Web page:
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2D Transformations

Larry F. Hodges
(modified by Amos Johnson)

Rotation About the Origin

y-axis

To rotate a line or polygon, we must


rotate each of its vertices.

(x2,y2)

(x1,y1)

To rotate point (x1,y1) to point (x2,y2)


we observe:

B
A
(0,0)

x-axis

From the illustration we know that:


sin (A + B) = y2/r cos (A + B) = x2/r
sin A = y1/r

Larry F. Hodges
(modified by Amos Johnson)

cos A = x1/r

Rotation About the Origin


From the double angle formulas:

sin (A + B) = sinAcosB + cosAsinB


cos (A + B)= cosAcosB - sinAsinB

Substituting:

y2/r = (y1/r)cosB + (x1/r)sinB

Therefore:

y2 = y1cosB + x1sinB

We have

x2 = x1cosB - y1sinB
y2 = x1sinB + y1cosB

P2 =
(x2)
(y2)
Larry F. Hodges
(modified by Amos Johnson)

P1

(cosB -sinB) (x1)


(sinB cosB) (y1)
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Translations
Moving an object is called a translation. We translate a point by adding to
the x and y coordinates, respectively, the amount the point should be
shifted in the x and y directions. We translate an object by translating
each vertex in the object.
P2 = P 1 + T
Ty

Tx

P1 = ( x1 )
( y1 )

T = ( tx )
( ty )

P2 = (x1 + tx)
(y1 + ty)

Larry F. Hodges
(modified by Amos Johnson)

Scaling
Changing the size of an object is called a scale. We scale an object by
scaling the x and y coordinates of each vertex in the object.
P2 = S .P1

S = (sx 0)
(0 sy)

P1 = ( x1 )
( y1 )

P2 = (sxx1)
(syy1)

Larry F. Hodges
(modified by Amos Johnson)

Homogeneous Coordinates
Although the formulas we have shown are usually the most efficient way to
implement programs to do scales, rotations and translations, it is easier to use
matrix transformations to represent and manipulate them.
In order to represent a translation as a matrix operation we use 3 x 3 matrices and
pad our points to become 1 x 3 matrices.
cos -sin
R = sin
0
0

0
cos
1

Sx

S = 0

Sy

Tx

T = 0

Larry F. Hodges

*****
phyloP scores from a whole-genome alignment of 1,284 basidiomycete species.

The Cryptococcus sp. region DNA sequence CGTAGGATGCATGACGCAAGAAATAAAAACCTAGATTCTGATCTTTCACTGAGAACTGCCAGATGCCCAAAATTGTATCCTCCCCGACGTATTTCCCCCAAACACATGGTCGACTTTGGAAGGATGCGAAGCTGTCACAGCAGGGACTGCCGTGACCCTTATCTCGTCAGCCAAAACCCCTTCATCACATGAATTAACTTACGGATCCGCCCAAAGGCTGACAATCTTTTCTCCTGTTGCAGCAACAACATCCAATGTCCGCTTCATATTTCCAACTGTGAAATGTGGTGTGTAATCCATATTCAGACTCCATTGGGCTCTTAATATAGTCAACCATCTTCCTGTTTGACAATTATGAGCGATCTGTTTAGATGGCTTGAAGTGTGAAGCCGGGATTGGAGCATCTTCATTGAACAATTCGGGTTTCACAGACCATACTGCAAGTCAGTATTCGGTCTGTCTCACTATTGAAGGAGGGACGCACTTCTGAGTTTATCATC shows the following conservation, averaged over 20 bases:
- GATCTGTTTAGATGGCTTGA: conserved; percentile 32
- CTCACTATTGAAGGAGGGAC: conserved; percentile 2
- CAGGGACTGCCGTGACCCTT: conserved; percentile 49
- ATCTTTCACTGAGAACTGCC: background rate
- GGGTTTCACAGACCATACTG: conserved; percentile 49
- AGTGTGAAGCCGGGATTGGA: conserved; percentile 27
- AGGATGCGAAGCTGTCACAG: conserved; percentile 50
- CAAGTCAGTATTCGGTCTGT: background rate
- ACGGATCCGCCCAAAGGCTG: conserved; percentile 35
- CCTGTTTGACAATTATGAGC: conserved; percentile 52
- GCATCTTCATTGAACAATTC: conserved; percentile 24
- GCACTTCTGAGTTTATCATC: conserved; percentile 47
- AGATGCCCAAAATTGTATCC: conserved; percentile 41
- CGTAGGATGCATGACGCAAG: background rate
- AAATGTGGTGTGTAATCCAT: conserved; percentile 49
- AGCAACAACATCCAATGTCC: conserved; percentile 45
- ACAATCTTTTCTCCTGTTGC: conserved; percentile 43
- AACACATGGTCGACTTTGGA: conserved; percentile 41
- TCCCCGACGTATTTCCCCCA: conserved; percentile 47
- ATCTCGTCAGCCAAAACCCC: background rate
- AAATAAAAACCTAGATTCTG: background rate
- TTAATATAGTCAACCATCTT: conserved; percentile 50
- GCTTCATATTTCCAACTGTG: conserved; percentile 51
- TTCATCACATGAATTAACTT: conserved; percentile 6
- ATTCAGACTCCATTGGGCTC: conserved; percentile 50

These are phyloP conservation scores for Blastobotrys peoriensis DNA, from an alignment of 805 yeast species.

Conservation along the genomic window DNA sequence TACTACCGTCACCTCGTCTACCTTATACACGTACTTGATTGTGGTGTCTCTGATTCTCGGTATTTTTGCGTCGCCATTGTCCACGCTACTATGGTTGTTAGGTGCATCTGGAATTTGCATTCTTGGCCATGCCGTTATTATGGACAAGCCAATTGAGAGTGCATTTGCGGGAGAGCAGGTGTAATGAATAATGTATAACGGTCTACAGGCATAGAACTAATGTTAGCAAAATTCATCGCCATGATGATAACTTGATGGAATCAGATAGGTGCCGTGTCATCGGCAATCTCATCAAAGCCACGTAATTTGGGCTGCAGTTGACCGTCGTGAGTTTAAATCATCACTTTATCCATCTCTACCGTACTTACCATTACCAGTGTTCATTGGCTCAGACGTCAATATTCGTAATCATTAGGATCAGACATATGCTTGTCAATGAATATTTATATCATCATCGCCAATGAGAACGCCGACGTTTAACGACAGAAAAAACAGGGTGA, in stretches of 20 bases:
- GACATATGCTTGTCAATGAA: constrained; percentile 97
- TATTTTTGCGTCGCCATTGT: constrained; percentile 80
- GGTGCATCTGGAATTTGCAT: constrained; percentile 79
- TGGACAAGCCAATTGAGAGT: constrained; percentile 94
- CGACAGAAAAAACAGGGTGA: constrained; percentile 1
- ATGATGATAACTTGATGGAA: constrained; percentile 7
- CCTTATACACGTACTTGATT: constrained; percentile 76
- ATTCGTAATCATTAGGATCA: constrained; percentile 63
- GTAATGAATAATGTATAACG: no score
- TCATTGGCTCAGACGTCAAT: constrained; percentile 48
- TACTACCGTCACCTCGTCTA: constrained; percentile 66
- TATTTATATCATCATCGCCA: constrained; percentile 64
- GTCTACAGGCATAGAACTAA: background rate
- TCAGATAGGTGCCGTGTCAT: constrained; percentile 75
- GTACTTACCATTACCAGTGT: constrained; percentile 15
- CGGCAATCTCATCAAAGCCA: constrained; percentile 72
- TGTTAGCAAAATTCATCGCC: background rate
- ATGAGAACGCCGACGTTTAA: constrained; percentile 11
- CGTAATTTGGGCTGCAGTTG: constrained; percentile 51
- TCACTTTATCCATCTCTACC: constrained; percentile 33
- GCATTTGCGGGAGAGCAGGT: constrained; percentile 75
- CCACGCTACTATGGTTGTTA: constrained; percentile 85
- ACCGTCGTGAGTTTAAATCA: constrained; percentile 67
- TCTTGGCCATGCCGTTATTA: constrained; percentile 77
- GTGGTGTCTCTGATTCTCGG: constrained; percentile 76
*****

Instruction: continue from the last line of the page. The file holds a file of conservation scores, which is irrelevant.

(modified by Amos Johnson)

(x)
Point P = (y)
(1)

Ty

Composite Transformations - Scaling


Given our three basic transformations we can create other transformations.
Scaling with a fixed point
A problem with the scale transformation is that it also moves the object
being scaled.
Scale a line between (2, 1) (4,1) to twice its length.
(2) = (4)
(2 0
0)
(1)
(1)
(0 1
0)
(1)
(1)
(0 0
1)
(2 0
(0 1
(0 0

0)
0)
1)

(4)
(1)
(1)

= (8)
(1)
(1)

Before
After

Larry F. Hodges
(modified by Amos Johnson)

10

Composite Transforms - Scaling (cont.)


If we scale a line between (0, 1) (2,1) to twice its length, the left-hand endpoint does
not move.
(2 0
(0 1
(0 0

0)
0)
1)

(2 0
(0 1
(0 0

0)
0)
1)

(0)
(1)
(1)
(2)
(1)
(1)

(0)
(1)
(1)
(0)
(1)
(1)

Before
After

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(0,0) is known as a fixed point for the basic scaling transformation. We can
used composite transformations to create a scale transformation with
different fixed points.
Larry F. Hodges
(modified by Amos Johnson)

Fixed
Point
Scaling
Scale by 2 with fixed point = (2,1)

Translate the point (2,1) to the origin


Scale by 2
Translate origin to point (2,1)

(1 0
(0 1
(0 0

2)
1)
1)

(2 0 -2)
(0 1 0)
(0 0 1)
(2 0
(0 1
(0 0

-2)
0)
1)

(2 0 0) (1 0 -2)
= (2 0 -2)
(0 1 0) (0 1 -1) (0 1 0)
(0 0 1) (0 0 1) (0 0 1)
=

(2)
(1)
(1)
=

(4)
(1)
(1)

Larry F. Hodges
(modified by Amos Johnson)

(2)
(1)
(1)
(6)
(1)
(1)

Before
After

10

More Fixed Point Scaling


Scale by 2 with fixed point = (3,1)
Translate the point (3,1) to the origin
Scale by 2
Translate origin to point (3,1)
(1 0 3)
(0 1 1)
(0 0 1)

(2 0 0) (1 0 -3) = (2 0 -3)
(0 1 0) (0 1 -1) (0 1 0)
(0 0 1) (0 0 1) (0 0 1)

(2 0 -3) (2)
=
(0 1 0) (1)
(0 0 1)
(1)

(1)
(1)
(1)

(2 0 -3)
=
(4)
(0 1 0)
(1)
(0 0 1)
(1)

(5)
(1)
(1)

Larry F. Hodges
(modified by Amos Johnson)

Before
After

10

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Rotation about a Fixed Point


Rotation of Degrees About Point (x,y)
Translate (x,y) to origin
Rotate
Translate origin to (x,y)
(x,y)

(1 0
(0 1
(0 0

x)
y)
1)

Larry F. Hodges
(modified by Amos Johnson)

(x,y)

(cos -sin 0)(1 0 -x)


(cos -sin -xcos + ysin + x )
(sin cos 0)(0 1 -y) = (sin cos -xsin - ycos + y )
(0
0
1)(0 0 1)
(0
0
1
)
You rotate the box by rotating each vertex.

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Shears

Original Data

y Shear

x Shear

1 0 0
a 1 0
0 0 1

1
0
0

b
1
0

0
0
1

GRAPHICS --> x shear --> GRAPHICS


Larry F. Hodges
(modified by Amos Johnson)

12

Reflections
Reflection about the y-axis
-1
0
0

0
1
0

Larry F. Hodges
(modified by Amos Johnson)

0
0
1

Reflection about the x-axis


1
0
0

0
-1
0

0
0
1

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More Reflections
Reflection about the origin
-1
0
0

0
-1
0

Larry F. Hodges
(modified by Amos Johnson)

0
0
1

Reflection about the line y=x


0
1
0

1
0
0

0
0
1

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